Year of entry: 2021
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Course unit details:
Policing and the Police
|Unit level||Level 2|
|Teaching period(s)||Semester 1|
|Offered by||School of Social Sciences|
|Available as a free choice unit?||No|
This module seeks to provide students with a research led grounding on the role and function of police, police occupational culture, police powers and their exercise, discretion and associated research, and police governance and reform, as well as operational practice (public order; criminal investigation). The focus is primarily England and Wales.
The unit aims to:
Develop knowledge and understanding of developments in policing and the police during the course of the last quarter-century and equip students with the skills to analyse the complex policy environment, theories and research on police and policing.
Students should be able to:
Knowledge and understanding:
Understand developments in policing and the police in the last 25 years; comprehend the relevance of public administration, democratic principles and human rights to the police; recognise the contribution research and academic discourse have made to policing and the police.
Analyse developments in policing and the police;
Evaluate different policing systems and practices;
Critically engage with the research and ideas of scholars in the field.
Teaching and learning methods
Teaching in academic year 20/21 will reflect both University policy and local and national lockdown restrictions operating at the time of delivery. We will offer face-to-face teaching where possible and provide a like for like on-line experience for those unable to be on campus.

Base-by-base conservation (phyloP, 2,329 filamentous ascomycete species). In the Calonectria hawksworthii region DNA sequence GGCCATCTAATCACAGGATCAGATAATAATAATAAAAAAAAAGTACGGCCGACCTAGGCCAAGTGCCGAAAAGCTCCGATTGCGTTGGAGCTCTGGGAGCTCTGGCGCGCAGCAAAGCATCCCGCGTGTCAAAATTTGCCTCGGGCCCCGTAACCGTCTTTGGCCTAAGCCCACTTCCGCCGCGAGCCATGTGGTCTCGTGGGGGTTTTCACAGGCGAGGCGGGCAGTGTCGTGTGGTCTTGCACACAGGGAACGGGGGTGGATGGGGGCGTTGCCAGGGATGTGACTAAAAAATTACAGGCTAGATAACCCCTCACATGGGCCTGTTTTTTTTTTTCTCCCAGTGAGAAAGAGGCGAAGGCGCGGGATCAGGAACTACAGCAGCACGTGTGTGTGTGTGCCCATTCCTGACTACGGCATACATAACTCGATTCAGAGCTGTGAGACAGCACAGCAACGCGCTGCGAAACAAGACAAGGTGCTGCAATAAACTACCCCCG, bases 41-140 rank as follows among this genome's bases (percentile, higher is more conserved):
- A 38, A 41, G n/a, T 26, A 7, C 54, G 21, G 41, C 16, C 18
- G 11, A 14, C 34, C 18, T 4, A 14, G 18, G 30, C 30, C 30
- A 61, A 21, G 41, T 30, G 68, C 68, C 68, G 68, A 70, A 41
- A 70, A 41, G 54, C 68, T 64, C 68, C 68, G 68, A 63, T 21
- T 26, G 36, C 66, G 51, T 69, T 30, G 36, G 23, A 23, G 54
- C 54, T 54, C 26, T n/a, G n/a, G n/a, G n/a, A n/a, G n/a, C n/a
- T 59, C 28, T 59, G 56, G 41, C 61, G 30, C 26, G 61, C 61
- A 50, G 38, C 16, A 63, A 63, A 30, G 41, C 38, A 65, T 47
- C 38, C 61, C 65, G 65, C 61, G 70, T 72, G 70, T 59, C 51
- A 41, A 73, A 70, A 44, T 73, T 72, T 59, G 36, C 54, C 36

Our teaching models will be flexible and allow us to adapt to changing conditions, however, the common intention across units is to provide (1) media, activities and other learning material that should be engaged with before scheduled teaching; (2) a timetabled 2-hour online lecture/workshop slot used for a range of online Q&A and follow-up activities; (3) a timetabled weekly 1-hour seminar/activity slot that will be face-to-face if possible and ‘live’ online if not/preferred; (4) weekly opportunity for 1:1 support. In total, there will be the opportunity for up to 30 hours of contact time.
Formative feedback is available via mock exam and seminar work.
Outlines of issues will be provided after the exam.
Bowling, B, Reiner, R. and Sheptycki, J., (2019) The Politics of the Police, Oxford: Oxford University Press Available online from the University library.
|Independent study hours|
|William Hebenton||Unit coordinator|
Students will be provided with a preliminary examination paper at the end of teaching (mid-December) containing eight questions. When candidates sit their examination in January, three of these questions will have been removed from the Examination Paper and they will be required to answer three of the remaining five questions. SUBJECT TO COVID19 DELIVERY. SO ANY EXAM WILL BE ONLINE WITH AN EXTENDED COMPLETION
Restricted to: BA (Criminology) and LLB (Law with Criminology) students for which this subject is compulsory, Law School students, BA (Econ) students (all pathways) and BA Social Sciences (BASS).
See Law School timetable